This show is presented (and priced!) as a final product, but I felt as though I came away from a well-produced, slightly seat-of-the-pants workshop of a promising but nascent work-in-development. Unfortunately, some of the plot points feel forced or generic, and I emerged with a list of questions as long as my arm: where are we exactly, and what’s our time frame? Are these characters really in their mid-twenties? Is this supposed to be a song cycle? Are there musical themes, or intertwining motifs, that are missing? Is this one relationship, three braided strands of the same, or three relationships with similar attributes? Why don’t we see the fourth Dom-Sam combination? Would Dom really act that way to a failed proposal, or Sam to their separation? When does Sam stop caring about Dom’s past life? How am I supposed to feel at the end? What should I be taking home with me?

There's also a terrible paradox at the heart of this musical: its equal-opportunity focus makes gender and sexuality meaningless. 

The most powerful moments, be they comic or dramatic, are the intermittent occasions when detailed emotional, character-driven pictures emerge organically from the ephemera. The show’s opening is particularly successful: the male Sam and Dom individually prepare for their first Tinder date, and they find themselves flirtatiously connecting and sparring over everything from correct grammar to Winnie the Pooh. It’s a gorgeously witty and playful sequence that balances adept wordplay, strong character work, nimble orchestration and a rewarding contrast between Dom’s self-professed uptight, old-fashioned outlook and Sam’s charismatic, pot-smoking looseness. Later, the Doms and Sams movingly outline their love for one another in a devotional litany of idiosyncrasies: the perverse affection for one’s disorganisation and the other’s rubbish stir fries, for snores and tics and tiny gestures, and arguments over whose crappy couch makes the co-habitational cull.

But there's also a terrible paradox at the heart of this musical: its equal-opportunity focus makes gender and sexuality meaningless. The double casting means that it dances awkwardly between the universal and the specific in a way that truly honours neither. On one hand, the gentle rhythms of domestic normalcy makes me wish that anti-gay Australians, who are currently debating and voting for (and against) same-sex marriage, could be sitting in the audience and seeing that queer relationships are just as ordinary and loving and exciting and boring as straight ones. However, this formal gimmick, for want of a kinder word, elides the specificity of experiences with and expectations about gendered roles in society, so much so that in places the show feels quite naïve – a parody of rom com emotional beats and vulnerabilities with as few implications as those in the movies. The gender-swap is a neat trick, but it’s really baffling that this doesn’t then meaningfully inform character, relationships and identity.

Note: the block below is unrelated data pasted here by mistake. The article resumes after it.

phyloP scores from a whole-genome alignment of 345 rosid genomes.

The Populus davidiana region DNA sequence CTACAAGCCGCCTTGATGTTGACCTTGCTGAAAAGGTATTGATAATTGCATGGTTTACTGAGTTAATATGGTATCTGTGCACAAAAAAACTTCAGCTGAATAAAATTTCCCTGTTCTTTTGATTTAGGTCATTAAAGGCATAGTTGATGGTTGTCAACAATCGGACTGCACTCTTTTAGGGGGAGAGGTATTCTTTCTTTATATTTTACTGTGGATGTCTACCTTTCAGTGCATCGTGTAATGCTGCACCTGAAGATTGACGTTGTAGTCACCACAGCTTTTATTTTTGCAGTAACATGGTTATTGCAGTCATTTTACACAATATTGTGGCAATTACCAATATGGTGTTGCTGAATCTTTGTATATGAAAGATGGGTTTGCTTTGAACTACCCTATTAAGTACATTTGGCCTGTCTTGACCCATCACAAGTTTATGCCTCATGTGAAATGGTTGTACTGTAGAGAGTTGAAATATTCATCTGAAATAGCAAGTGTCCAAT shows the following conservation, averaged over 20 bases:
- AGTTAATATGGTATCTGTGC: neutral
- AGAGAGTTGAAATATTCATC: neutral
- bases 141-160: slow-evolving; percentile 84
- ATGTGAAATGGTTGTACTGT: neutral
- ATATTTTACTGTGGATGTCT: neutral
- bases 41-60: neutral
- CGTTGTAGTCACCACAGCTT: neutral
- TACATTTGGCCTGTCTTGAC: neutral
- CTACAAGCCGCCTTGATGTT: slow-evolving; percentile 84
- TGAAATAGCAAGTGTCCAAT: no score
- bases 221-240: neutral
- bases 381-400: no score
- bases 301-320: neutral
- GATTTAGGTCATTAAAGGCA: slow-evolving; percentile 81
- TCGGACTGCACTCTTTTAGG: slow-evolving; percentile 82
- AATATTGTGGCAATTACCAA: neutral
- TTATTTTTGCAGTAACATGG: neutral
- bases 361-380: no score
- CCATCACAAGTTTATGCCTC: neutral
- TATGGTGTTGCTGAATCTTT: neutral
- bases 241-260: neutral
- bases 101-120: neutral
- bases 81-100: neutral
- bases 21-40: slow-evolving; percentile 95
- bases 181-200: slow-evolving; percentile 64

There's some significant blind spots. It can do so much more with its intriguing and original premise.

Most notably, klaxons sound around Dom’s secret: they are a self-described ‘shitty parent’. They have a seven-year-old child, from an unexpected teen pregnancy, who they walked away from five years earlier. They choose not to see the child, and queasily offer bullshit excuse after bullshit excuse down the phone. I admire that a key emotional pivot of the show is about the tension between parental ambivalence and the visceral, sometimes unexpected desire to have kids, but this is treated as just another plot point, a convenient source of conflict with Sam, even though the implications for such actions vary wildly.

This reveals the show’s weirdly idealistic blind spot. We do not live in an equitable society when it comes to gender and sexuality. For all that unites us, difference is important – socially, politically, in terms of identity. This is particularly the case with child-bearing and rearing – gay, bi, straight, male and female. A woman who walks away from her partner and toddler and refuses to see them is framed, culturally, as very different from a man who does the same thing. One is a ‘deadbeat dad’, who may or may not be given a free(ish) pass, thanks to retrograde attitudes about gender roles and nurturance; the other, selfish public enemy number one, because of the construction of motherhood as both ideal and imperative. These issues are not addressed, nor is the increasingly apparent and somewhat loathsome extent of Dom’s blinkered self-involvement.

The audience at the intimate Papa Hou theatre is warm and receptive, and Di Somma, as ‘local boy made good’, has a great deal of well-deserved cultural goodwill built up – but this show has some significant blind spots. It can do so much more with its intriguing and original premise; it should embrace its own complexity. As we leave, my plus one says “someday, some version of this show is going to be very good”. I hope it gets that second time around.

The Things Between Us runs from 14-17 September as part of Christchurch Arts Festival. Tickets available here.